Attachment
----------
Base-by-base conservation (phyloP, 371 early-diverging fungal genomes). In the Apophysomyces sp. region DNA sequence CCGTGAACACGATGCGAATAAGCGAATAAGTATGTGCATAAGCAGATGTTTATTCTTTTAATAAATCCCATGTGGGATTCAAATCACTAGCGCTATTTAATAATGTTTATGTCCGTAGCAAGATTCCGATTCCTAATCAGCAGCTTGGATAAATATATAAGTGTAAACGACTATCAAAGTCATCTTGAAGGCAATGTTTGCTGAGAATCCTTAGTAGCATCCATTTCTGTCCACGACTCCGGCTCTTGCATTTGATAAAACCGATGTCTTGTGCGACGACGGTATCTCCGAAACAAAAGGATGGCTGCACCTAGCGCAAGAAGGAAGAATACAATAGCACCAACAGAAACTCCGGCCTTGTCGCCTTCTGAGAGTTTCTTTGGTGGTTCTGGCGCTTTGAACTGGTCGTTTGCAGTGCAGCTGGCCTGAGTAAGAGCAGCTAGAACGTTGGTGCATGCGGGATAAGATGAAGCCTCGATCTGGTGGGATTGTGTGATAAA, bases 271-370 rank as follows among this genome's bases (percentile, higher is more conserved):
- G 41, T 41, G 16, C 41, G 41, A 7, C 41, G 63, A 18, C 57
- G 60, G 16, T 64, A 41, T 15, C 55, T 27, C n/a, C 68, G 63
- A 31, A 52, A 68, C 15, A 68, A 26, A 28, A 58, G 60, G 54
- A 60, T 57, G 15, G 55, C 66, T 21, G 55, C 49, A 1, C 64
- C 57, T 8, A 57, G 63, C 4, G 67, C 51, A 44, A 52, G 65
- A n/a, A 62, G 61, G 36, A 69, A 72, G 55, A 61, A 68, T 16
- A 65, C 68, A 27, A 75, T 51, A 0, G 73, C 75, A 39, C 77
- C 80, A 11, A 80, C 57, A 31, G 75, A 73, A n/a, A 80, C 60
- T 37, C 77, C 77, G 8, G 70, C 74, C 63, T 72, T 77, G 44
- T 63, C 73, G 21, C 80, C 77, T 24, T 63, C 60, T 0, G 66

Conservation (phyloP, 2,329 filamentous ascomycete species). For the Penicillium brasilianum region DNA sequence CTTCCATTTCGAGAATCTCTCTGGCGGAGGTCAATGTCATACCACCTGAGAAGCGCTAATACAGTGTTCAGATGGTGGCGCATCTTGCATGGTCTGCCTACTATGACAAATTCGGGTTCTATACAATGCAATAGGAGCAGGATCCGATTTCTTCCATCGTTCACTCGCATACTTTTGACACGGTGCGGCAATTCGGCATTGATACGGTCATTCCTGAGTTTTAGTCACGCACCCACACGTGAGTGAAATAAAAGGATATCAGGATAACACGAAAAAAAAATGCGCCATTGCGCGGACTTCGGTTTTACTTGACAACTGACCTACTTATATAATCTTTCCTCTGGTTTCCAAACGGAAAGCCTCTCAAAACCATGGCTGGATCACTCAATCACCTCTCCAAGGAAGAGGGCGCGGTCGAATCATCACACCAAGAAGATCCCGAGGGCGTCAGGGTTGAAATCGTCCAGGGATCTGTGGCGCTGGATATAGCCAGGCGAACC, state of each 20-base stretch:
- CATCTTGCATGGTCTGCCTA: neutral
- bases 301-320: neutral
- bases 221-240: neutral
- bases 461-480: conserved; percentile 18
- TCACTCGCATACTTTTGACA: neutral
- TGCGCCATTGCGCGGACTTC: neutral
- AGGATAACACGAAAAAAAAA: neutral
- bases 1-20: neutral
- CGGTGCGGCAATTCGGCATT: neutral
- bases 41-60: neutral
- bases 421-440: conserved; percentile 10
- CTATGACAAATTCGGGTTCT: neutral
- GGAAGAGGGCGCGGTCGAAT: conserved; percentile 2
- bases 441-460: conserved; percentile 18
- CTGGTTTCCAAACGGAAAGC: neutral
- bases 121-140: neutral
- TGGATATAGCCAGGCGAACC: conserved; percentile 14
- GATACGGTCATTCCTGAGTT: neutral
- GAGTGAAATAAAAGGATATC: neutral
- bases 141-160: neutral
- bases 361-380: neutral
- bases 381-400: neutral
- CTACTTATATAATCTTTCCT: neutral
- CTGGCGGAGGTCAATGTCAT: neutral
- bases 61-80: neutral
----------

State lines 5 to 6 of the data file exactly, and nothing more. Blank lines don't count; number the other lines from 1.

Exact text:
- A 60, T 57, G 15, G 55, C 66, T 21, G 55, C 49, A 1, C 64
- C 57, T 8, A 57, G 63, C 4, G 67, C 51, A 44, A 52, G 65